Wednesday, June 22, 2011

Fancy a mid-week quickie with The Magpie?

If that sounds a bit saucy, it's because today we must talk of the - uh oh -  F word. Now before you pick up your skirts and dash away for the laudanum bottle - or in the case that you're a gal, suddenly develop a headache - the F word in question here is - Fenugreek. This is a herb, and is not, as Mongrel the Barrister imagined, a regionally identified position in the Karma Sutra. Fenugreek is an age-old staple spice for curry.

It has also long been known that among it's many medicinal properties, fenugreek has for eons been used to assist in the smooth flow of lactating milk, and has been a proven breast enlarger.
But The `Pie was thrown into deep contemplation this week with the outcomes of a study by Brisbane-based company Applied Science and Nutrition, in conjunction with the University of Queensland's medical school, which (somehow) found that men taking fenugreek can boost their sex drive by at least a quarter.

Read on to have a look at the story, and contemplate the host of unanswered question that have been left - well, left dangling.

First, have a gander at this brief report on the findings. 

Like many stories about scientific inquiry, the findings raised more than that reported on the - let's say -  centrally-located interest of the test group. Chief among these unanswered questions of course is - 25% of what? Benchmarks weren't revealed, so if this is a time-based matter, going from 15 seconds to 20 seconds isn't much to write home about; or if it is a frequency-based study, going from one to two in the six week period - 100% - is going to screw as well as skew the stats and is hardly likely to have the little lady doing cartwheels.

But other bigger question abound.

For instance there is no mention of just how this six week study was carried out. Or how it was verified. (Those wishing to be part of a peer review group should report to the Brisbane HQ of this mob - you can join the the end of the queue somewhere north of Rockhampton.)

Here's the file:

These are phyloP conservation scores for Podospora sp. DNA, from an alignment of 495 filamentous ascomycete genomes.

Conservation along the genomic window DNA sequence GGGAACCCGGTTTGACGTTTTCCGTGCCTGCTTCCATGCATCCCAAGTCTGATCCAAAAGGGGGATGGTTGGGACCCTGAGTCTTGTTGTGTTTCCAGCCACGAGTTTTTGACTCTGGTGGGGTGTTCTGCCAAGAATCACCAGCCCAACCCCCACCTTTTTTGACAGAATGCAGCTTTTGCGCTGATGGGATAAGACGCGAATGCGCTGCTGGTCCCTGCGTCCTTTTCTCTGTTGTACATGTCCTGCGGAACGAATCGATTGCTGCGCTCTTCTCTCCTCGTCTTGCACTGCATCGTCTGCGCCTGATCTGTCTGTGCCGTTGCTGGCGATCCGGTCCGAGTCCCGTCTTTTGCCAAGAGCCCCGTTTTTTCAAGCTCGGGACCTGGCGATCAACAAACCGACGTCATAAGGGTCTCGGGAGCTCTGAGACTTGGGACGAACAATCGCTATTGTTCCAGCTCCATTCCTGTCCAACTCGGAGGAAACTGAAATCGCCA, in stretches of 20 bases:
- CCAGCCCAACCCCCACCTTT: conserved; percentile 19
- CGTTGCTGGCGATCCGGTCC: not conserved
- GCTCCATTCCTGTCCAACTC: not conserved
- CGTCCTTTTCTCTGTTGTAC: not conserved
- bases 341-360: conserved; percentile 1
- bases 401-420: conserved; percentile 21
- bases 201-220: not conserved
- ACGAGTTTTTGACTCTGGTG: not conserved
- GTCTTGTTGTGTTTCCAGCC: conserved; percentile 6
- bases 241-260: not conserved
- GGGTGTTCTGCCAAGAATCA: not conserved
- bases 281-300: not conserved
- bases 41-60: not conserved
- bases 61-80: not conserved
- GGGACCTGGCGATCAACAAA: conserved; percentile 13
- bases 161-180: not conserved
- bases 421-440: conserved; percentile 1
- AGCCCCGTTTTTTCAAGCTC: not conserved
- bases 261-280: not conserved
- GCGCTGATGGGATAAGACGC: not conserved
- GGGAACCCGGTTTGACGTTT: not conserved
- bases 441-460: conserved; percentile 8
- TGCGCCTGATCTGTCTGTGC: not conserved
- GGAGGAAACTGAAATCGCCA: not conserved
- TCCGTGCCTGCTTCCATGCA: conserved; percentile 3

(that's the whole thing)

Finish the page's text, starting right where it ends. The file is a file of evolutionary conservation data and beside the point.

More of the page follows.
On the face of it, it seems it was an honour system of self-reporting by the blokes. 

Now, as any of you from the distaff side of the ledger would already be scoffing, asking blokes about their performance in this popular extra curricular activity elicits replies that the accuracy and honesty of which ranks alongside the size of the fish that got away or golf scores.  And like the fish and the golf score, this particular round of 18 holes is unlikely to be, let's say, wholly accurate.

Other queries go unaddressed. 

Does fenugreek's alleged effect act like a sort of sexual seafood extender, where lineal measurement is the yardstick, or was it an increased frequency of close encounters of the fun kind that are measured. (The Magpie here is making the generous assumption that a partner was involved - there is not a snowball's chance that blokes would be coming back boasting about any increased frequency if the onus was on onan). 

Perhaps The `Pie is wrong about this. Was there, for instance, some sort of roger-metre suspended under the king size, registering all such activity 24/7. If that was the case, there is the distinct possibility that the odd tradie or brother-in-law contributed generously to the score of an unsuspecting hubby. 

Or maybe they had a bloke in a white coat at the foot of the bed, armed with a stopwatch, tape measure and a metronome to keep track of matters.

But the main flaw in this study is that partners weren't asked for their impression of any change.

Did they note any difference?

Indeed, they may not have even known of this hidden genital agenda, although they did perhaps wonder at the suddenly regular appearance of boxes of Cadbury's Assorted and bunches of long-stem red roses? Or the sudden whim of hubby to pop home for a luncheon vindaloo followed by a matinee? Did the time-honoured 'dawn breaker' become a daily de rigger? 

No, the study is flawed for The `Pie because the gals weren't canvassed about their partner's performance on the Posturpedic.

So, as we have learned with banks, oil companies and teenage dating, self-regulation just doesn't work.

Mongrel the Barrister reckons some enterprising mob - perhaps at The  Brewery in Townsville - might make a killing by inventing a beer containing the controversial F herb.(''Oh, gawd, Deidre, it's gunna be a long bloody night, he's on the bloody Foaming Fenugreek lager again!!''). Perhaps such a drop could carry the slogan ' A real stiff drink - a stubby for hubby that you'll enjoy too, ladies.' 

But the study could explain one thing.  

Since fenugreek is so widely used in curries, it could explain why, when they're not chucking another bride on the barbie, the Indians are annually punching out a few million telemarketers, cab drivers and convenience store owners for export to the world.

See you on Saturday, The Magpie is now going to get back on the nest.


  1. Another Magpie masterpiece.
    Hubs. North Ward

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